Open main menu

Petar Talovac (Hungarian: Tallóci Péter; died in 1453) was a vassal of the Hungarian king Sigismund who served first as administrator of the Archbishopric of Zagreb and then as Ban of Croatia and Dalmatia from 1438 until his death.[1]

Petar and his brother Matko fought to obtain the Nelipić family holdings, with the former seizeing their lands south of the Velebit. Talovac gained fame by defending the southern borders of the kingdom from the Ottoman Turks. His brother's death in 1445 made it difficult for him to hold the land south of the Velebit, but he succeeded in retaining most of it against the ambitions of the regent John Hunyadi, the Republic of Venice, King Thomas of Bosnia and the Bosnian magnate Stjepan Vukčić Kosača.[1]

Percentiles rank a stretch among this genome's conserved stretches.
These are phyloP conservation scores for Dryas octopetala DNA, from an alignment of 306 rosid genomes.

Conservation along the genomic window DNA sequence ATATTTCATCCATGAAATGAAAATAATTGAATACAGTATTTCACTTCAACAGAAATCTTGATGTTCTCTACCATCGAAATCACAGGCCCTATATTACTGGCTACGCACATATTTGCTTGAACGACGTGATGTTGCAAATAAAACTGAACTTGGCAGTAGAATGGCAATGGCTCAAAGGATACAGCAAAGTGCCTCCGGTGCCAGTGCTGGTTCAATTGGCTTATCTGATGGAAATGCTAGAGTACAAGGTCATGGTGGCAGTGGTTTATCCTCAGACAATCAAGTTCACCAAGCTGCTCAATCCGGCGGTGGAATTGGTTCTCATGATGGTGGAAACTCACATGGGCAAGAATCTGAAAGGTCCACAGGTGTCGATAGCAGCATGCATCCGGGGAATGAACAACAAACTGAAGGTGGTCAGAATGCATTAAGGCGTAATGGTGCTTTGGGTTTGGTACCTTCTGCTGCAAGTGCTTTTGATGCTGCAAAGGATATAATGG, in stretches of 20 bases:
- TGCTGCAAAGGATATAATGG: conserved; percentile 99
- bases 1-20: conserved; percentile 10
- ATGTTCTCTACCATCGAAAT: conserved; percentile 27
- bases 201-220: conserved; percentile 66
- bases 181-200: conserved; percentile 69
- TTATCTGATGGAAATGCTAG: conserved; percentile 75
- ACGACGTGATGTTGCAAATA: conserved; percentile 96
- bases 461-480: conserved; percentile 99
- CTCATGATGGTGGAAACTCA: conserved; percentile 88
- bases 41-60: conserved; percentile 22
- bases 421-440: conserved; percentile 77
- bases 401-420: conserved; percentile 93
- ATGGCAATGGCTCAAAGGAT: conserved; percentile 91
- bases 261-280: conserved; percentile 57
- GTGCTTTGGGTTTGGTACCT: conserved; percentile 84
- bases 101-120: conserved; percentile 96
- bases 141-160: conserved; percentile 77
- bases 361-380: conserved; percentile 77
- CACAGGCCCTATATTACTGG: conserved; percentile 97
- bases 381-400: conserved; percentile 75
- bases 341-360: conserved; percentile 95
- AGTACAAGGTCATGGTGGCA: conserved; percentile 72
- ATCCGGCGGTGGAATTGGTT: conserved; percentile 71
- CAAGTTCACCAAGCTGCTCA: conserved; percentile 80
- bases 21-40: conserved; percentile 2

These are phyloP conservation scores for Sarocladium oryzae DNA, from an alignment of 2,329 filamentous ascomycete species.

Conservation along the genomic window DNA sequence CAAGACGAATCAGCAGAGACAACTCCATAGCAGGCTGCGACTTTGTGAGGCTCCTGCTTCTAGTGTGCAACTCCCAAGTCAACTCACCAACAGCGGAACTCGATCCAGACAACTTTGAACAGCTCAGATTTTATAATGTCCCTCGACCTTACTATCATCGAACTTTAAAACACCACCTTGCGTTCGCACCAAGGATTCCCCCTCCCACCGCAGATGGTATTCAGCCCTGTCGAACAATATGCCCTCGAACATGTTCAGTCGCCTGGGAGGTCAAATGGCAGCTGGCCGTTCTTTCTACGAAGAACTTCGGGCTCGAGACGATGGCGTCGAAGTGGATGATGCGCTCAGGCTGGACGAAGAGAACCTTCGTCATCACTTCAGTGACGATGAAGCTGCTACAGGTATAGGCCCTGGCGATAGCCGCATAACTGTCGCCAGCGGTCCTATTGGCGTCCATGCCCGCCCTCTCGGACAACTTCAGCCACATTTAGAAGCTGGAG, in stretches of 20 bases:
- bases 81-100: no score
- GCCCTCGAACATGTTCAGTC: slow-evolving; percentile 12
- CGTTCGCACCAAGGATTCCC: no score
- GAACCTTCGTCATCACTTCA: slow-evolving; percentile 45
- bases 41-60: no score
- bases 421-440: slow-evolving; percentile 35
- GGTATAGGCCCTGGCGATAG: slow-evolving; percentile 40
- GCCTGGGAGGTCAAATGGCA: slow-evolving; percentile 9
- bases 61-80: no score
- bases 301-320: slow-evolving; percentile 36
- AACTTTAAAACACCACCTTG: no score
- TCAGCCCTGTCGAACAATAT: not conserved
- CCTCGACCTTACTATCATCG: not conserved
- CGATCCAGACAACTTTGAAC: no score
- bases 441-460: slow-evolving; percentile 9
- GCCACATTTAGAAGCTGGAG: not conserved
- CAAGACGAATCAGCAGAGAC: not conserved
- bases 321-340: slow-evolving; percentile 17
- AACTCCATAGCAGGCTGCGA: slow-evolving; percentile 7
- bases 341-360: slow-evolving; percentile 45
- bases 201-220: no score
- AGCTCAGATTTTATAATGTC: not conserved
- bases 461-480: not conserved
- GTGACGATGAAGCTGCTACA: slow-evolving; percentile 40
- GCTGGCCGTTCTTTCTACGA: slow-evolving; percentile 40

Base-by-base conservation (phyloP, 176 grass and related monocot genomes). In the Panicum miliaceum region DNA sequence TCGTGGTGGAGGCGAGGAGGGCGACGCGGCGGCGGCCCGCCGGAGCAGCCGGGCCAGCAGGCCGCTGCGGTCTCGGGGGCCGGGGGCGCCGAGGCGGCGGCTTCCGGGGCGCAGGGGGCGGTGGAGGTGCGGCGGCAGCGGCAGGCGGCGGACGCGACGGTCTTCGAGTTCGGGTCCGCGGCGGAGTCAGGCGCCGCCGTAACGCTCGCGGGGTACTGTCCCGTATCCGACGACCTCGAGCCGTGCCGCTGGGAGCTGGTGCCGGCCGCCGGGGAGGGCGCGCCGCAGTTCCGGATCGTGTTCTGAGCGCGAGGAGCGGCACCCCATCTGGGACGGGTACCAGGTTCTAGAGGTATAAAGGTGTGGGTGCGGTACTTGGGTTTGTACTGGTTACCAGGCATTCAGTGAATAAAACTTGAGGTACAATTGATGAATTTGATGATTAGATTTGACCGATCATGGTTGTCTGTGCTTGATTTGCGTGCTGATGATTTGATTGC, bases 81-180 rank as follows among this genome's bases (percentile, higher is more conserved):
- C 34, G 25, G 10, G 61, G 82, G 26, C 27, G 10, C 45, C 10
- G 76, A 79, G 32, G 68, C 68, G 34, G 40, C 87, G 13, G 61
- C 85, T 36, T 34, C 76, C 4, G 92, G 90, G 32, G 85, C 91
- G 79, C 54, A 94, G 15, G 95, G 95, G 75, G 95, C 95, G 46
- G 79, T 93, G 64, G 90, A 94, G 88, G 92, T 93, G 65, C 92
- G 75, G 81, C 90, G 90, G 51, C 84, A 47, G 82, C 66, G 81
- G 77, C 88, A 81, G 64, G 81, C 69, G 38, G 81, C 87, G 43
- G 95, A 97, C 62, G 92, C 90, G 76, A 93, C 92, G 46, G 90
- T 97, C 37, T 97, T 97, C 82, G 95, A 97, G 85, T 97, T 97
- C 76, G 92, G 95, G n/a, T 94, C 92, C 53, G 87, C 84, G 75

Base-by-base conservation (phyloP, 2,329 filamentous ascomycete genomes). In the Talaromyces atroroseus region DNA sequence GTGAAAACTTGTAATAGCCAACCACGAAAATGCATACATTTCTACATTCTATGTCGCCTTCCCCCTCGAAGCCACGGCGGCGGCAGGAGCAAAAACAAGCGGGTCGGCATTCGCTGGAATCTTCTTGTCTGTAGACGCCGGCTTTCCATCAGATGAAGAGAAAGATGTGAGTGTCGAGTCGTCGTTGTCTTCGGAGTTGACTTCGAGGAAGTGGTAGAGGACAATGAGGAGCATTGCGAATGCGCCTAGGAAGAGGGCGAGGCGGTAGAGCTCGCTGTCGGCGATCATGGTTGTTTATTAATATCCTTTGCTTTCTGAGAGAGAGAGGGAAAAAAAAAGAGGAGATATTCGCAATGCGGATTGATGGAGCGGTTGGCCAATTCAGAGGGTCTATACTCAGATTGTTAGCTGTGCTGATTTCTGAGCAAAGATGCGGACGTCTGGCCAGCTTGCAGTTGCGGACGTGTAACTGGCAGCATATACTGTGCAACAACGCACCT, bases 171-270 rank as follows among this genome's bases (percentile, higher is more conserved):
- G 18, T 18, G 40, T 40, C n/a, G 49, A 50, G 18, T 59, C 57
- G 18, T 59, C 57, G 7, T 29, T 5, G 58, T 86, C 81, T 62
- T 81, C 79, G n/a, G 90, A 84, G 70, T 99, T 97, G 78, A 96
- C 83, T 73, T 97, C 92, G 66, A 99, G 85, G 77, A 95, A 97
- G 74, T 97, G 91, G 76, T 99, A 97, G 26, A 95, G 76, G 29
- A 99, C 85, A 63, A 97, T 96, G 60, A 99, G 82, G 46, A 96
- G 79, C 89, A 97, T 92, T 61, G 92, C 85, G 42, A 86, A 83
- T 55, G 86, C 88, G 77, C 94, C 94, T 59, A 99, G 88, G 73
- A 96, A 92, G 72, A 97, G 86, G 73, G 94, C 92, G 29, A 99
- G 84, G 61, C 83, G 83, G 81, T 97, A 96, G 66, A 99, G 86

He was married to Hedwig Garai and had two sons. Upon Talovac's death in 1453, the struggle to obtain his widow's hand in marriage and control over his lands led to an armed conflict between Thomas and Kosača.[2]

ReferencesEdit

  1. ^ a b "Talovac, Petar" (in Serbo-Croatian). Leksikografski zavod Miroslav Krleža.
  2. ^ Ćirković 1964, p. 310.

BibliographyEdit

  • Ćirković, Sima (1964). Историја средњовековне босанске државе (in Serbo-Croatian). Srpska književna zadruga.
Political offices
Preceded by
Stjepan Frankopan
Ban of Croatia and Dalmatia
1436–1453
with Matko Talovac (1436–1445)
Succeeded by
Franko Talovac